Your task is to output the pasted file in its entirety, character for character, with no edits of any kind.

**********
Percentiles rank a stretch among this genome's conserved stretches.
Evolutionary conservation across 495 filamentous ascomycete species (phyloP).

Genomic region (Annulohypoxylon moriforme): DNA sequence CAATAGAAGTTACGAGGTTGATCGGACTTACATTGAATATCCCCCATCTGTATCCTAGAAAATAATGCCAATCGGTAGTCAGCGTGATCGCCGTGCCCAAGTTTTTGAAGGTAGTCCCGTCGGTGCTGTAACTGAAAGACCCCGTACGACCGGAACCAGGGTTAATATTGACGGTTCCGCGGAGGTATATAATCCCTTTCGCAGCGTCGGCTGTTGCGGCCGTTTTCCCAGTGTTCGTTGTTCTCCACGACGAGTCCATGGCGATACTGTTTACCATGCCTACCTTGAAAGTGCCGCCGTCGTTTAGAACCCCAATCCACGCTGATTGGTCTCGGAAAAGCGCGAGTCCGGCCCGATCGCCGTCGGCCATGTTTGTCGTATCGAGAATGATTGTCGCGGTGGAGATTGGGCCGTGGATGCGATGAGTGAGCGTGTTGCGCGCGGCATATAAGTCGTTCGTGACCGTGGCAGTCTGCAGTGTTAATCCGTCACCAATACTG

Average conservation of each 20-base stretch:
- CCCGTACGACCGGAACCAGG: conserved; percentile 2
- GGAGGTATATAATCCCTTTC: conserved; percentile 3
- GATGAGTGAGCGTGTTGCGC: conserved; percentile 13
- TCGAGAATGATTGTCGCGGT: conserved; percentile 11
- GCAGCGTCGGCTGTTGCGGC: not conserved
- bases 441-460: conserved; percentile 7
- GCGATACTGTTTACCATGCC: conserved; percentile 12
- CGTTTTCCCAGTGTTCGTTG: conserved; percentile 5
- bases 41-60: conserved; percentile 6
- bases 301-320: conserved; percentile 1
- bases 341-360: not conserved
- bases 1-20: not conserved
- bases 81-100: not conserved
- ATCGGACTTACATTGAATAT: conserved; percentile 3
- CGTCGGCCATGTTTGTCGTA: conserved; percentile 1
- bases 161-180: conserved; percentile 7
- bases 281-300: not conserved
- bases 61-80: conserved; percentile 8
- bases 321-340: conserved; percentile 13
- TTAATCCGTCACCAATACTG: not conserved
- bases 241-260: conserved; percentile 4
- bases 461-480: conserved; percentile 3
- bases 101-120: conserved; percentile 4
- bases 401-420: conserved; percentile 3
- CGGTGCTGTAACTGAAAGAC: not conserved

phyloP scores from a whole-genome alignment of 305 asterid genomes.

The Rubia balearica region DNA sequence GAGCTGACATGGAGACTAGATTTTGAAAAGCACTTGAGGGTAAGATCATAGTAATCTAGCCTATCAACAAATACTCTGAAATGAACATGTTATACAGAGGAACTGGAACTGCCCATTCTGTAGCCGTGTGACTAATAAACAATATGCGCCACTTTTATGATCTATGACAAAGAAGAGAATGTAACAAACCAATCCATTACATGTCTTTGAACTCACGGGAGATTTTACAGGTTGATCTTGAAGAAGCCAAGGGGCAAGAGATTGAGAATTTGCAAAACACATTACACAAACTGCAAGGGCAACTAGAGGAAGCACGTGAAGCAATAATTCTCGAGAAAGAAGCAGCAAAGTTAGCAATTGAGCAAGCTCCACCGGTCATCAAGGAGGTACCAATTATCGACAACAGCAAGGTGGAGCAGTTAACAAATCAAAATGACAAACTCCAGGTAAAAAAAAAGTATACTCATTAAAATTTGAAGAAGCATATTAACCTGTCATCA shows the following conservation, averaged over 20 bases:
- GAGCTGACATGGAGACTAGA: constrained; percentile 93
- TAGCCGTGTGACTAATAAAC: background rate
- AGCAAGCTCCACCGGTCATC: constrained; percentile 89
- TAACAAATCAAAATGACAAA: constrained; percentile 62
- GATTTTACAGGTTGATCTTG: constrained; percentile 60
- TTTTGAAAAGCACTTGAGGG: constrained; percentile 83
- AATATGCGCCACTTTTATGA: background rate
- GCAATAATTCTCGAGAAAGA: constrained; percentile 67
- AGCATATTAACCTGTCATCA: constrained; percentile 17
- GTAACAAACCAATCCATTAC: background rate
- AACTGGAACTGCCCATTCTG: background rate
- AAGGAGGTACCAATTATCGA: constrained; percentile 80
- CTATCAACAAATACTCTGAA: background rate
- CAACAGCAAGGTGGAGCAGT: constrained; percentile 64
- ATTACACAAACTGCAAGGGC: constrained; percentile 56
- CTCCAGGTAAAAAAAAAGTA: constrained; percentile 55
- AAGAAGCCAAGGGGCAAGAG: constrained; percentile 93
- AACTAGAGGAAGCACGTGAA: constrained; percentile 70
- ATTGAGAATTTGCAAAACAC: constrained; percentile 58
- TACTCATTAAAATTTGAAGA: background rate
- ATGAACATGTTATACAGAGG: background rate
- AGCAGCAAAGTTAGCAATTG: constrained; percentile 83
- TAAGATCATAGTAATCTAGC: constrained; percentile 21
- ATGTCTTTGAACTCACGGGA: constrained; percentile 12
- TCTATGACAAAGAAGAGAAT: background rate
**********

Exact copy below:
Percentiles rank a stretch among this genome's conserved stretches.
Evolutionary conservation across 495 filamentous ascomycete species (phyloP).

Genomic region (Annulohypoxylon moriforme): DNA sequence CAATAGAAGTTACGAGGTTGATCGGACTTACATTGAATATCCCCCATCTGTATCCTAGAAAATAATGCCAATCGGTAGTCAGCGTGATCGCCGTGCCCAAGTTTTTGAAGGTAGTCCCGTCGGTGCTGTAACTGAAAGACCCCGTACGACCGGAACCAGGGTTAATATTGACGGTTCCGCGGAGGTATATAATCCCTTTCGCAGCGTCGGCTGTTGCGGCCGTTTTCCCAGTGTTCGTTGTTCTCCACGACGAGTCCATGGCGATACTGTTTACCATGCCTACCTTGAAAGTGCCGCCGTCGTTTAGAACCCCAATCCACGCTGATTGGTCTCGGAAAAGCGCGAGTCCGGCCCGATCGCCGTCGGCCATGTTTGTCGTATCGAGAATGATTGTCGCGGTGGAGATTGGGCCGTGGATGCGATGAGTGAGCGTGTTGCGCGCGGCATATAAGTCGTTCGTGACCGTGGCAGTCTGCAGTGTTAATCCGTCACCAATACTG

Average conservation of each 20-base stretch:
- CCCGTACGACCGGAACCAGG: conserved; percentile 2
- GGAGGTATATAATCCCTTTC: conserved; percentile 3
- GATGAGTGAGCGTGTTGCGC: conserved; percentile 13
- TCGAGAATGATTGTCGCGGT: conserved; percentile 11
- GCAGCGTCGGCTGTTGCGGC: not conserved
- bases 441-460: conserved; percentile 7
- GCGATACTGTTTACCATGCC: conserved; percentile 12
- CGTTTTCCCAGTGTTCGTTG: conserved; percentile 5
- bases 41-60: conserved; percentile 6
- bases 301-320: conserved; percentile 1
- bases 341-360: not conserved
- bases 1-20: not conserved
- bases 81-100: not conserved
- ATCGGACTTACATTGAATAT: conserved; percentile 3
- CGTCGGCCATGTTTGTCGTA: conserved; percentile 1
- bases 161-180: conserved; percentile 7
- bases 281-300: not conserved
- bases 61-80: conserved; percentile 8
- bases 321-340: conserved; percentile 13
- TTAATCCGTCACCAATACTG: not conserved
- bases 241-260: conserved; percentile 4
- bases 461-480: conserved; percentile 3
- bases 101-120: conserved; percentile 4
- bases 401-420: conserved; percentile 3
- CGGTGCTGTAACTGAAAGAC: not conserved

phyloP scores from a whole-genome alignment of 305 asterid genomes.

The Rubia balearica region DNA sequence GAGCTGACATGGAGACTAGATTTTGAAAAGCACTTGAGGGTAAGATCATAGTAATCTAGCCTATCAACAAATACTCTGAAATGAACATGTTATACAGAGGAACTGGAACTGCCCATTCTGTAGCCGTGTGACTAATAAACAATATGCGCCACTTTTATGATCTATGACAAAGAAGAGAATGTAACAAACCAATCCATTACATGTCTTTGAACTCACGGGAGATTTTACAGGTTGATCTTGAAGAAGCCAAGGGGCAAGAGATTGAGAATTTGCAAAACACATTACACAAACTGCAAGGGCAACTAGAGGAAGCACGTGAAGCAATAATTCTCGAGAAAGAAGCAGCAAAGTTAGCAATTGAGCAAGCTCCACCGGTCATCAAGGAGGTACCAATTATCGACAACAGCAAGGTGGAGCAGTTAACAAATCAAAATGACAAACTCCAGGTAAAAAAAAAGTATACTCATTAAAATTTGAAGAAGCATATTAACCTGTCATCA shows the following conservation, averaged over 20 bases:
- GAGCTGACATGGAGACTAGA: constrained; percentile 93
- TAGCCGTGTGACTAATAAAC: background rate
- AGCAAGCTCCACCGGTCATC: constrained; percentile 89
- TAACAAATCAAAATGACAAA: constrained; percentile 62
- GATTTTACAGGTTGATCTTG: constrained; percentile 60
- TTTTGAAAAGCACTTGAGGG: constrained; percentile 83
- AATATGCGCCACTTTTATGA: background rate
- GCAATAATTCTCGAGAAAGA: constrained; percentile 67
- AGCATATTAACCTGTCATCA: constrained; percentile 17
- GTAACAAACCAATCCATTAC: background rate
- AACTGGAACTGCCCATTCTG: background rate
- AAGGAGGTACCAATTATCGA: constrained; percentile 80
- CTATCAACAAATACTCTGAA: background rate
- CAACAGCAAGGTGGAGCAGT: constrained; percentile 64
- ATTACACAAACTGCAAGGGC: constrained; percentile 56
- CTCCAGGTAAAAAAAAAGTA: constrained; percentile 55
- AAGAAGCCAAGGGGCAAGAG: constrained; percentile 93
- AACTAGAGGAAGCACGTGAA: constrained; percentile 70
- ATTGAGAATTTGCAAAACAC: constrained; percentile 58
- TACTCATTAAAATTTGAAGA: background rate
- ATGAACATGTTATACAGAGG: background rate
- AGCAGCAAAGTTAGCAATTG: constrained; percentile 83
- TAAGATCATAGTAATCTAGC: constrained; percentile 21
- ATGTCTTTGAACTCACGGGA: constrained; percentile 12
- TCTATGACAAAGAAGAGAAT: background rate